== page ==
A New York creditor has asked the NC Business Court to appoint a receiver to take control of staffing companies believed to be controlled by Greg Harrison for the purpose of collecting on a $7.5 million debt.
The Dec. 22 motion by BHC Interim Funding II LP came on the heels of a jury verdict two days earlier finding Harrison guilty of failing to pay payroll taxes in the amount of almost $16 million over a five-year period, and of corruptly endeavoring to obstruct federal revenue laws.
The plaintiff loaned $7.5 million to Greensboro staffing company called StaffCo in late 2006. The company defaulted after a 2007 immigration raid on its largest client, Del Monte, in Portland, Ore., and Harrison bought the assets. As part of the purchase, a new company set up by Harrison called Compensation Management assumed the debt. Compensation Management transferred its assets to another company, IHT of SC, which in turn went out of business in 2010. The plaintiff alleges that by that time the assets had been transferred to a new company called Global Labor that licenses a group of staffing companies stretching from Pennsylvania to Florida.
Citing North Carolina statute, BHC asserts that a receiver may be appointed before judgment when the assets “are in danger of being lost, or materially injured or impaired.” The plaintiff argued in a Dec. 22 brief that “Harrison/CMI/Global Labor will surely try to transfer the assets to a new company. They have hidden and diverted the assets in the past, and there is every reason to think that they will do so in the future.”
Prosecutor Frank Chut said in closing arguments before a jury found Harrison guilty on 63 counts of tax evasion that the defendant mislead federal revenue agents who confronted him about unpaid payroll taxes and created fraudulent documents to mislead investigators, engaging in “a pattern of deception that goes even to this courtroom.”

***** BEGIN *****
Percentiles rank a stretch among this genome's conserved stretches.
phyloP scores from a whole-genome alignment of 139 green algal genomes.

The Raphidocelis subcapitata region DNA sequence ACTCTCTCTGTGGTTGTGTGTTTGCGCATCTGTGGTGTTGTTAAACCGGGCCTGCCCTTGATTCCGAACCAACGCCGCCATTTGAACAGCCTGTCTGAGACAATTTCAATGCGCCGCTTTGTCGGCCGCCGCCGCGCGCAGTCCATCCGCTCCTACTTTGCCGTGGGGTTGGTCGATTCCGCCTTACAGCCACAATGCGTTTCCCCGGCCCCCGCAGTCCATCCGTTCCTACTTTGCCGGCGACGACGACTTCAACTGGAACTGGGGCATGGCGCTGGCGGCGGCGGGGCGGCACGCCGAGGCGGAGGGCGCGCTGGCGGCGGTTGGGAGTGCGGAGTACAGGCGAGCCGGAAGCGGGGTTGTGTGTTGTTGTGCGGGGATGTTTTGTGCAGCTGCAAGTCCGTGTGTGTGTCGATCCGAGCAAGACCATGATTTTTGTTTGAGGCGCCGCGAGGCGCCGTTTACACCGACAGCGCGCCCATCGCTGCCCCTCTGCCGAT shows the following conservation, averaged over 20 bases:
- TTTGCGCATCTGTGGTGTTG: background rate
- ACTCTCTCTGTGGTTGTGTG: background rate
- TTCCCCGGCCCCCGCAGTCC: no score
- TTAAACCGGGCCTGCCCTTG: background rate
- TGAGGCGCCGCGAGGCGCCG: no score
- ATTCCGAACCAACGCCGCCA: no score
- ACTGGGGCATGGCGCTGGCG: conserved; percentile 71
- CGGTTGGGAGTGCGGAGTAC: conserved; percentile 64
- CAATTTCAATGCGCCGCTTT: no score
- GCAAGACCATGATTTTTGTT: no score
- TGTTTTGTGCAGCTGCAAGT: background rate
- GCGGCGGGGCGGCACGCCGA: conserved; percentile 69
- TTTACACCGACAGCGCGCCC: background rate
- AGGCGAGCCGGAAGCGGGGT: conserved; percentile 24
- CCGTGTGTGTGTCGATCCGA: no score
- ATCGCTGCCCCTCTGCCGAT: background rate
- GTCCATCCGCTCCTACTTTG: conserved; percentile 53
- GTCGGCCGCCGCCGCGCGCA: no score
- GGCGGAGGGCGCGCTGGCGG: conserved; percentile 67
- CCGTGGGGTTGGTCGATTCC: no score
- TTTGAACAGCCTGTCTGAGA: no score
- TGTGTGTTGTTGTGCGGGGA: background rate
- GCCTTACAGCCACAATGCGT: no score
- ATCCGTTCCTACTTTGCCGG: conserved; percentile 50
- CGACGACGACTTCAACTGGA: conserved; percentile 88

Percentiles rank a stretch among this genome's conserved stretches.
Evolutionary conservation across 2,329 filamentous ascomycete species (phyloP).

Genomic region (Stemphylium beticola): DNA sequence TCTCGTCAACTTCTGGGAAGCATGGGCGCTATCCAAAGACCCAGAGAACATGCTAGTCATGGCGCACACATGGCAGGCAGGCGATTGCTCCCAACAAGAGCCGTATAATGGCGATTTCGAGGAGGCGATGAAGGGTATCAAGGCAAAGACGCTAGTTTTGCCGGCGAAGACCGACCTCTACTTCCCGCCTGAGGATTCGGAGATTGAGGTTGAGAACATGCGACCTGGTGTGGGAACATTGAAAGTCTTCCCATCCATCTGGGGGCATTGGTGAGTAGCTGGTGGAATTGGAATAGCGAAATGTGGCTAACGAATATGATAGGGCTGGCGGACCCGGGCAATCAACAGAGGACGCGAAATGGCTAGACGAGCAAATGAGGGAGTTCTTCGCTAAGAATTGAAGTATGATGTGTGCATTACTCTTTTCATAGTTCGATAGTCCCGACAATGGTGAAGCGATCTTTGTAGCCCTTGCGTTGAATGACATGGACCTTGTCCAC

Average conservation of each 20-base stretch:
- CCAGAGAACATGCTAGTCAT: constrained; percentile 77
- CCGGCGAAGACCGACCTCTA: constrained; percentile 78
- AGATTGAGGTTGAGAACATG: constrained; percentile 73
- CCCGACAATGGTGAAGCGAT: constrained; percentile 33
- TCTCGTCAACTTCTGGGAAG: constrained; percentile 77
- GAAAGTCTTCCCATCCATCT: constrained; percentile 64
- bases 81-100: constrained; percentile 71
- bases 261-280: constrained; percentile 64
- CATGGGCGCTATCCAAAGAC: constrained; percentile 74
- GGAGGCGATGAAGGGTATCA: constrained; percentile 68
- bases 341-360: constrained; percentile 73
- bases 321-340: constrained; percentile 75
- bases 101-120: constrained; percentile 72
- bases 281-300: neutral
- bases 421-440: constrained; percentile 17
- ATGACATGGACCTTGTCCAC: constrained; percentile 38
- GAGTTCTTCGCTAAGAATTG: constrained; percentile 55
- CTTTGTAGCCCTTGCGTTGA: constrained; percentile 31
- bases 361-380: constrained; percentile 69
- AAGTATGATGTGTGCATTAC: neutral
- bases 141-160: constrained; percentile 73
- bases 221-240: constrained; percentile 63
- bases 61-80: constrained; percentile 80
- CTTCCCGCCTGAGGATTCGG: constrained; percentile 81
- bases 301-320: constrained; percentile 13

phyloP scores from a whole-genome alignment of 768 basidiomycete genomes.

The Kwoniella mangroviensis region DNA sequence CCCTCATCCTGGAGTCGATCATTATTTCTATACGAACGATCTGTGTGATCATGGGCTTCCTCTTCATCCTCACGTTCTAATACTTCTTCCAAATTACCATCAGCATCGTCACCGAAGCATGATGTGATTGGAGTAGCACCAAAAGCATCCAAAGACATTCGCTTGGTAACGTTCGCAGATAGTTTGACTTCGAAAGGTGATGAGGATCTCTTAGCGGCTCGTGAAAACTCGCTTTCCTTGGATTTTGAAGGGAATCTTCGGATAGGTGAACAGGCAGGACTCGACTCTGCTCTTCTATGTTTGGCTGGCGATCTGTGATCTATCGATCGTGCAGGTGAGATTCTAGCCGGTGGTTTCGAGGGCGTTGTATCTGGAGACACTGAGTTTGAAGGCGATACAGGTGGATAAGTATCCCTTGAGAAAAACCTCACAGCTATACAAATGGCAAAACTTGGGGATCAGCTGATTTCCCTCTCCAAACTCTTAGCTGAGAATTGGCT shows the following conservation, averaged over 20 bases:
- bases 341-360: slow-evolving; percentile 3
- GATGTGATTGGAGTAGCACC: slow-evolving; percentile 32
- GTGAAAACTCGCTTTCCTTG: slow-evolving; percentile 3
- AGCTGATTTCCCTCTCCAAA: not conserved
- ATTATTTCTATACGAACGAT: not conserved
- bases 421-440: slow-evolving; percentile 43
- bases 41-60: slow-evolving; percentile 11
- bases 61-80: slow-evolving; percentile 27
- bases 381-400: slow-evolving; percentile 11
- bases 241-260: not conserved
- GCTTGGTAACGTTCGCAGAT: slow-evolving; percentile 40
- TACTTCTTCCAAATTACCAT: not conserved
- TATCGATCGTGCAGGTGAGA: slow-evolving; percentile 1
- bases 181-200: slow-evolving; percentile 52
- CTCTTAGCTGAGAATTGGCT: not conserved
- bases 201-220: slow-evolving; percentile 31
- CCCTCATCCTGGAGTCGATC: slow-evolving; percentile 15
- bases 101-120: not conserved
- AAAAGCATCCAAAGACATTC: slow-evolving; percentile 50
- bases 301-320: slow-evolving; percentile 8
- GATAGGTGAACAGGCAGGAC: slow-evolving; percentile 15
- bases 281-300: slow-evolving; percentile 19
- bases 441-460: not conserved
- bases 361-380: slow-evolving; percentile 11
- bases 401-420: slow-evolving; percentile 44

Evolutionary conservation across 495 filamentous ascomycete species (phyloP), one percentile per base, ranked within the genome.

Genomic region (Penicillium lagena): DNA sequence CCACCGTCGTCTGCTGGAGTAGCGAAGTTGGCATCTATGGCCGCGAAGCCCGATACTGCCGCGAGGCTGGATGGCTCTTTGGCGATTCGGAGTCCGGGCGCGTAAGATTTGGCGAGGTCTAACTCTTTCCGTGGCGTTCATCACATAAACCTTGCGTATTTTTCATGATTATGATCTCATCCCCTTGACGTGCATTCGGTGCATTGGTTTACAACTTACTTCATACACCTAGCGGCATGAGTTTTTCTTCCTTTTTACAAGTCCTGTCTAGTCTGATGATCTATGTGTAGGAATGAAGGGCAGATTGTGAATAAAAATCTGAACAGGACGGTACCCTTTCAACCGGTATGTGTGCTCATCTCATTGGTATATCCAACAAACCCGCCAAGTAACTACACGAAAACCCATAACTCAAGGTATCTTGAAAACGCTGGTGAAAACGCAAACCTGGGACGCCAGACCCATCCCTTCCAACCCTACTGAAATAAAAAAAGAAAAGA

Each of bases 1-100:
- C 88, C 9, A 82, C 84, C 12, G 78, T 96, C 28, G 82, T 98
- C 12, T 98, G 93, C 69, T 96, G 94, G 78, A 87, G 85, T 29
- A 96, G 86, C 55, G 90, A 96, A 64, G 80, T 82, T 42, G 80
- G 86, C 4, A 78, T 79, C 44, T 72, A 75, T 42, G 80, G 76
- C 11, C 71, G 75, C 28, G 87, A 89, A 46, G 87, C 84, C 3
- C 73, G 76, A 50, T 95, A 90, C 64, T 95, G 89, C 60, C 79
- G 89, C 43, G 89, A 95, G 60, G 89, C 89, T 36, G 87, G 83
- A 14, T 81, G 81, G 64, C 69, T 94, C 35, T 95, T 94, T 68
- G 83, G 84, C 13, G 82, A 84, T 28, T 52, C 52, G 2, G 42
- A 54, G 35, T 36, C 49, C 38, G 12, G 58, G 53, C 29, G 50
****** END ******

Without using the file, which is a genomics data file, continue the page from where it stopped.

Harrison is currently in detention facing sentencing in April.
Another prosecutor said he could face 10 years in prison for the crime.
Global Labor and other defendants have 20 days to file an objection to the motion. Judge James L. Gale, special superior court judge for complex business cases, will likely hold a hearing before making an order in the case.
The fraud alleged by BHC as a private creditor appears to run concurrently with Harrison’s efforts to avoid paying federal taxes, involving the same continuously shifting constellation of business entities that appear to have created a shell game to confuse those seeking to collect money owed. Although the charges on which Harrison was convicted itemized almost $16 million in unpaid payroll taxes, prosecutor Jeffrey McLellan said that the actual amount is closer to $40 million, but some of the funds were outside of the statute of limitations. Additionally, Harrison has a total of $25.7 million in court-ordered judgments against him.
Plaintiff BHC’s brief alleges that Gerald Pell, a lawyer who has long represented Harrison in business matters, appointed Harrison president and William Ray as the sole director of Global Labor in August 2008.
“Harrison, with the assistance of Pell, controlled Global Labor and set up an elaborate corporate structure, including contracts with licensees, to operate the former assets of StaffCo,” the brief reads. “Harrison also controlled the banking relationship with GrandSouth Bank, the new lender set up to factor accounts for Global Labor and its licensees. Harrison identified and allocated the former accounts of StaffCo/CMI in order to secure financing from GrandSouth Bank. By relying on the customers of StaffCo/ CMI, Harrison needed only $700 to capitalize Global Labor.”
It is unclear whether Harrison’s conviction will disrupt the financing arrangement, which is structured so that funds from GrandSouth Bank to the licensees are routed through Global Labor.
“Per our bank president, we have no comment,” said Doug Corriher, a vice president of the bank. “Our dealings are with our clients and not with you.”
David Puryear, the Greensboro lawyer who represents Global Labor, declined to comment on Tuesday except to say, “The response is what will be in our filing.”